This morning I came across a post on Reddit about App Store refunds. I'll quote it in full:
Hello! Recently I forgot to cancel two free trials for a couple apps that I’d purchased. I figured it wouldn’t be an issue getting them refunded, and went to reportaproblem.com to request a refund. Both refund requests were denied, so I requested they be reviewed, but still it says they’re ineligible for refunds.
When I called Apple support they said that there is nothing they can do to reverse the charges, and my only option would be contacting my bank and reporting them as fraud. I also contacted both of the apps to ask if they could refund on their end and was told it must be done through Apple.
Both of these charges were for $59.99, and this has over drafted my checking account. I’m very stressed about money and can’t afford $120 in fees for apps I don’t wish to use.
If I do end up refuting these charges with my bank can anyone tell me what will happen? Should I call Apple support again and ask for a manager? It didn’t seem like there was anything that could be done on their end, but I really really need this money back :(
And yes, I’ve definitely learned my lesson this time about signing on for free trials.
As an App Store developer myself, I can confirm that we do not have the power to grant refunds. App Store customers sometimes contact me anyway for a refund, because Apple does not educate them about the refund process, but all I can do is link them to Apple's support documentation.
What is Apple's App Store refund policy? An as App Store developer and consumer, I honestly don't know! In searching for a clear refund policy statement, I found this irony on Apple's App Store web page:
Need a refund? AppleCare has your back.
Visit Apple Support online or use the Apple Support app to request a refund for App Store purchases.
AppleCare clearly didn't have the Reddit poster's back.
As far as I can tell, the App Store refund "policy" is effectively this: you can request a refund from Apple, and Apple might or might not grant you a refund, at Apple's sole discretion, for any reason or no reason.
From many years of experience following Apple news, I can predict that hordes of Apple defenders will come out of the woodwork to blame the Reddit poster for failing to cancel the App Store trials in time. It's not Apple's fault if an individual consumer fails in their personal responsibility, right? However, Apple defenders need to ask themselves how Apple, who supposedly designed the App Store to protect consumers, got into the business of endorsing, indeed pushing, opt-out trials — trials that automatically charge the consumer at the end of the trial period — rather than, say, opt-in trials that simply expire? Apple controls the App Store completely, so that was Apple's decision. Let me quote Apple's open letter from a few years ago, Addressing Spotify’s claims:
Spotify wants all the benefits of a free app without being free.
A full 84 percent of the apps in the App Store pay nothing to Apple when you download or use the app. That’s not discrimination, as Spotify claims; it’s by design
It's by design! If you look at the AppFigures list of the 200 top grossing iOS App Store apps in the United States, a shocking 199 of them are "Free". (The sole exception is Minecraft at $6.99 USD.) Prima facie, the fact that almost all of the top grossing apps are free ought to be a kind of paradox. In reality, though, the App Store is not paradoxical, it's a giant bait-and-switch scheme. Consumers are baited into downloading these supposedly free apps, and then they're pushed or tricked into In App Purchases. Do you want a free trial? No problem! Do you want to get out of the trial and avoid getting charged? Well, that's a problem, an obstacle course for consumers.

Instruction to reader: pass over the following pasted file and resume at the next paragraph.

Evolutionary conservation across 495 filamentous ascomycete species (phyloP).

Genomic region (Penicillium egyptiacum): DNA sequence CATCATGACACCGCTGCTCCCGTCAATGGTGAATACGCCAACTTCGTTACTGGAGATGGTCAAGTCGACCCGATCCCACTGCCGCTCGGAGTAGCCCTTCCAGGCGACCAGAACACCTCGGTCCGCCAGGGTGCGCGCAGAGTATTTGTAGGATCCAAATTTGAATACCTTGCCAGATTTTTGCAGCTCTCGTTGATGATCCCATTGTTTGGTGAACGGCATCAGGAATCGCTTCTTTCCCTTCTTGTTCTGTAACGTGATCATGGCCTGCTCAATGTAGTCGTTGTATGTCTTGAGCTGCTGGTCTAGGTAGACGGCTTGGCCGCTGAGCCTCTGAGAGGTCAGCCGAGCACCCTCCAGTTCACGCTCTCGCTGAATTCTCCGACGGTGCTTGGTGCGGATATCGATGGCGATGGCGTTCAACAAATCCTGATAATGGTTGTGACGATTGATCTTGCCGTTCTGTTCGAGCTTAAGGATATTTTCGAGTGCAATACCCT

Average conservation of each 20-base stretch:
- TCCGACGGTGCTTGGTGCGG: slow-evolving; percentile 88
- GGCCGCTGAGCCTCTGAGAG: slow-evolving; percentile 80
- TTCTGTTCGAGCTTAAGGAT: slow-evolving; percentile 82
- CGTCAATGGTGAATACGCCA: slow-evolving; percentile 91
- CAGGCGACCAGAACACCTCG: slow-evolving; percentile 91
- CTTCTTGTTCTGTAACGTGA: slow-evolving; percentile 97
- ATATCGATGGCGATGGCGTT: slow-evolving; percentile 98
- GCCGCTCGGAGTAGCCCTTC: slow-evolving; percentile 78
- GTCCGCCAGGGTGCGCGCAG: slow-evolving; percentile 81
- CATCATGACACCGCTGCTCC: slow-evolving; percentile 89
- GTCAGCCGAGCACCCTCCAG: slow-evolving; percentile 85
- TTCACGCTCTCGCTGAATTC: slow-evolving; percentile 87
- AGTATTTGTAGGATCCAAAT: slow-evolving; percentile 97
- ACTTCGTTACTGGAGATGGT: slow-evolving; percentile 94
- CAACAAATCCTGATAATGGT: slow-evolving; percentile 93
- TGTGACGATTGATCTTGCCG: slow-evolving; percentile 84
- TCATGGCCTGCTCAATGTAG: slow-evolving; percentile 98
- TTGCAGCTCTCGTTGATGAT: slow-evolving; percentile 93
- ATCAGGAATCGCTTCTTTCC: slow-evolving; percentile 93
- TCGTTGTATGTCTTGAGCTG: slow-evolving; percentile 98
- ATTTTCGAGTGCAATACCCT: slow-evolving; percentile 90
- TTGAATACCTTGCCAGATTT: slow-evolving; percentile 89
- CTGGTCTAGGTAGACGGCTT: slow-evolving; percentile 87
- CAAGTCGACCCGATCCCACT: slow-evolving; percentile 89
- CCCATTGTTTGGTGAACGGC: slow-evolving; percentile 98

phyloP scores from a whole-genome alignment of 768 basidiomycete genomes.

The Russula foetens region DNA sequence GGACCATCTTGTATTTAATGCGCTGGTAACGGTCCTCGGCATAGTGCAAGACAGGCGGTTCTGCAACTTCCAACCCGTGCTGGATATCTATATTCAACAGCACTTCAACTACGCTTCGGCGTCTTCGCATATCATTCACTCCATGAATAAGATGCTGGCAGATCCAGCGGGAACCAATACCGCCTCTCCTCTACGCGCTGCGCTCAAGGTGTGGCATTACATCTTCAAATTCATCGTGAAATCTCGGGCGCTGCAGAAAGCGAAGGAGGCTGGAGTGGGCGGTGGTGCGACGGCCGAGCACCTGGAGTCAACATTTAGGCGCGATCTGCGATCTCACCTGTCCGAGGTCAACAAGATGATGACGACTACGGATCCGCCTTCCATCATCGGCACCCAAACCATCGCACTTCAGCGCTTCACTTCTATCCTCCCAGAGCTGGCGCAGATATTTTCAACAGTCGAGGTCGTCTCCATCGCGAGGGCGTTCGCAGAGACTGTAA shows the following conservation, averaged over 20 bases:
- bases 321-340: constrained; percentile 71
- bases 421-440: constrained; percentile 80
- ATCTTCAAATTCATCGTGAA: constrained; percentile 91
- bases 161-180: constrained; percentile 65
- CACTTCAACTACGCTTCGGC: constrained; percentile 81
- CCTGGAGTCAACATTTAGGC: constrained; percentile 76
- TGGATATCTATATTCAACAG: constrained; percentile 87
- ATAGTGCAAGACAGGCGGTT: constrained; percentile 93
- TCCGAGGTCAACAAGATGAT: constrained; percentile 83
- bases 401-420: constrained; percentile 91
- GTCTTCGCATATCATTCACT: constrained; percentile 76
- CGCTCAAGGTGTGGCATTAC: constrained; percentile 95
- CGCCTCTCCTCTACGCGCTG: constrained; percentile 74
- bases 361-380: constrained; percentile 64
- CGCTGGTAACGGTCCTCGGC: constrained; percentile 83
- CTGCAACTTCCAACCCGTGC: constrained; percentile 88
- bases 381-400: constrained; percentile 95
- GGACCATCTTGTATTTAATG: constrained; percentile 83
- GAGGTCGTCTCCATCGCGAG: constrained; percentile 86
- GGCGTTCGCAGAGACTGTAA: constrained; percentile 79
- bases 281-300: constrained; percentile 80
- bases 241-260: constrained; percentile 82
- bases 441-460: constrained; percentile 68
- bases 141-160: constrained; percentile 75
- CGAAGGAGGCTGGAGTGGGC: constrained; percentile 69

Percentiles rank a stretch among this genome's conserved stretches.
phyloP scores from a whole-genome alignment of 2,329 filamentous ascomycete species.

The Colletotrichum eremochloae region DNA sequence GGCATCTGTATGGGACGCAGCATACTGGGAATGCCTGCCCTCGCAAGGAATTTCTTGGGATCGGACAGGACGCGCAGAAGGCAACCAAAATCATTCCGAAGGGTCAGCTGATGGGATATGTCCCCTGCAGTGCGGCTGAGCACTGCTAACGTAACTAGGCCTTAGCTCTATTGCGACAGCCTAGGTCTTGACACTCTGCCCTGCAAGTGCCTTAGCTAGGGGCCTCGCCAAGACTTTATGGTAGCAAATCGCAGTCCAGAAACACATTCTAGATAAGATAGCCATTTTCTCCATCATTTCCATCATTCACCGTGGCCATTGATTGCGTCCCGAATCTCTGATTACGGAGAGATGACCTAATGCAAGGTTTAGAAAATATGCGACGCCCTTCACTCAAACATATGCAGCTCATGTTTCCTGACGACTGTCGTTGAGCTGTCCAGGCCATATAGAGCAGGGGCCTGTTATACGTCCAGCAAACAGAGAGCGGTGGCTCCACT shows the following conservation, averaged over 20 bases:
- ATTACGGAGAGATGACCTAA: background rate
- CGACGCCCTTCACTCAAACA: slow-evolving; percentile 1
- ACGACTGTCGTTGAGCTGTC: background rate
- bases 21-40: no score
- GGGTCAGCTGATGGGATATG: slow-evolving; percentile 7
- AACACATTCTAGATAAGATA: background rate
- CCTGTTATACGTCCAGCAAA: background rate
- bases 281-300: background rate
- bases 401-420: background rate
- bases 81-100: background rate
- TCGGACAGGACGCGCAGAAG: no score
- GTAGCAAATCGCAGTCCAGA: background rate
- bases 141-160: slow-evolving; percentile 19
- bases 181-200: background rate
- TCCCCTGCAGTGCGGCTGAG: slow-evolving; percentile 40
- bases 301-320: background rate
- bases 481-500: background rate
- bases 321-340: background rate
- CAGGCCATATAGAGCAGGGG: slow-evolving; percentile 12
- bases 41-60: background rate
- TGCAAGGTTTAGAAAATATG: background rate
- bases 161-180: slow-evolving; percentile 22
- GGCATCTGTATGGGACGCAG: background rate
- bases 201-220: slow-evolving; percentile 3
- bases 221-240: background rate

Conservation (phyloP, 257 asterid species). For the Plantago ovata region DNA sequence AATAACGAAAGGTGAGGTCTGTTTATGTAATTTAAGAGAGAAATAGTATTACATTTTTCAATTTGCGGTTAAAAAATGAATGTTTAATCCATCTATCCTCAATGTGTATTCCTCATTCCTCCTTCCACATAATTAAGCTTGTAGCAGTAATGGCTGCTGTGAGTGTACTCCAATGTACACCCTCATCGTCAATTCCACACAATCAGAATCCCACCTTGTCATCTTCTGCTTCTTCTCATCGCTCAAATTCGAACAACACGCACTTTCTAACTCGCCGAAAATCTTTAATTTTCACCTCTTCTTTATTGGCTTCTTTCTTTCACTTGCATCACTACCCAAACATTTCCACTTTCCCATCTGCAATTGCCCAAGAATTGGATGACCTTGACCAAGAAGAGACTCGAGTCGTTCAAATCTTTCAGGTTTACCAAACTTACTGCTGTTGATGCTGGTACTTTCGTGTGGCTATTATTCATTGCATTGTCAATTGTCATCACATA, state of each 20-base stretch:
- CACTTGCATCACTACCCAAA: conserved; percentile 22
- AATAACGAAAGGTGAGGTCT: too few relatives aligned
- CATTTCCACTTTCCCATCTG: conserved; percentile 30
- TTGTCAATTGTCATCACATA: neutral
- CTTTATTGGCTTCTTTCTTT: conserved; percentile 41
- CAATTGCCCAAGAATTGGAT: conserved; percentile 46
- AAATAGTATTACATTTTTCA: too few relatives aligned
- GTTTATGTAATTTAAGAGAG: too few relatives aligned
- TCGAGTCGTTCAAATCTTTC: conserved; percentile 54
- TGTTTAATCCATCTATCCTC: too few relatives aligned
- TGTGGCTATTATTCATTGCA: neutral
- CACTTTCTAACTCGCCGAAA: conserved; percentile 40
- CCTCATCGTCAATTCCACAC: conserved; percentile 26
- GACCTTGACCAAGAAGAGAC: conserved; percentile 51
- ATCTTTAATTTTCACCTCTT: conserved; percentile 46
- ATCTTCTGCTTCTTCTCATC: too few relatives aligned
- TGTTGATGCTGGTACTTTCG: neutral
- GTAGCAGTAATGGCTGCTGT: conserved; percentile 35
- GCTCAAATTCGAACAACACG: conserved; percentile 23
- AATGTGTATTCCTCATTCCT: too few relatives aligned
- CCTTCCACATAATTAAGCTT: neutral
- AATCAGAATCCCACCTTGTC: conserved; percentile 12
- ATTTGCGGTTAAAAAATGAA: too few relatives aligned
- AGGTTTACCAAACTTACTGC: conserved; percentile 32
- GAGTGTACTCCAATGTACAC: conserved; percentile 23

My own App Store apps are all upfront paid. But it's extremely difficult to compete in the App Store race to the bottom, where paid apps are in the same "store" right next to apps that essentially lie about being free. People often compare App Store to a retail store, but what physical retail store in the world allows you to walk out the door with 84% of its products without paying anything? That's not a store, it's a scam.
Speaking of scams, the App Store is full of them. I've attempted many times to raise awareness of scams in the App Store, especially in the Mac App Store, since Mac software is my biggest business, and I've even received some news media coverage about this, for example, Apple’s still not catching scammy apps, and this time they’re on the Mac and Mac App Store apps using in-app purchases to hide free apps that need subscriptions.
Last year I attempted to raise awareness of an App Store developer apparently committing fraud, both by using multiple fake developer accounts and by posting fake ratings and reviews in the App Store. Recently I noticed that the same app SmartPlay for Safari is still in the Mac App Store and still a top download, currently in the 100 top "free" list in the United States. This app is not really free, however. It has a paywall on first launch, as noted by many of the app's reviews. (The reviews that aren't fake, that is.)
I talked about this app's ratings and reviews before. It's still rated 4.0 out of 5, now with 7019 ratings, which is 1357 more reviews than 5 months ago, an average of about 270 new reviews each month. (That's just in the US App Store. App Store ratings and reviews are always country-specific.) The reviews, however, tell a very different story. They're as bad as ever.
19 of the 24 most recent reviews are 1-star. Let me highlight one of those.
"Free, after you pay to unlock features."
Where's that famous App Store "curation" we've heard so much about?
When Apple itself says "We can't help you, talk to your credit card company", then I must ask, how is that any better than the so-called "wild west" of software distribution outside the App Store?
One More Thing™ about the App Store: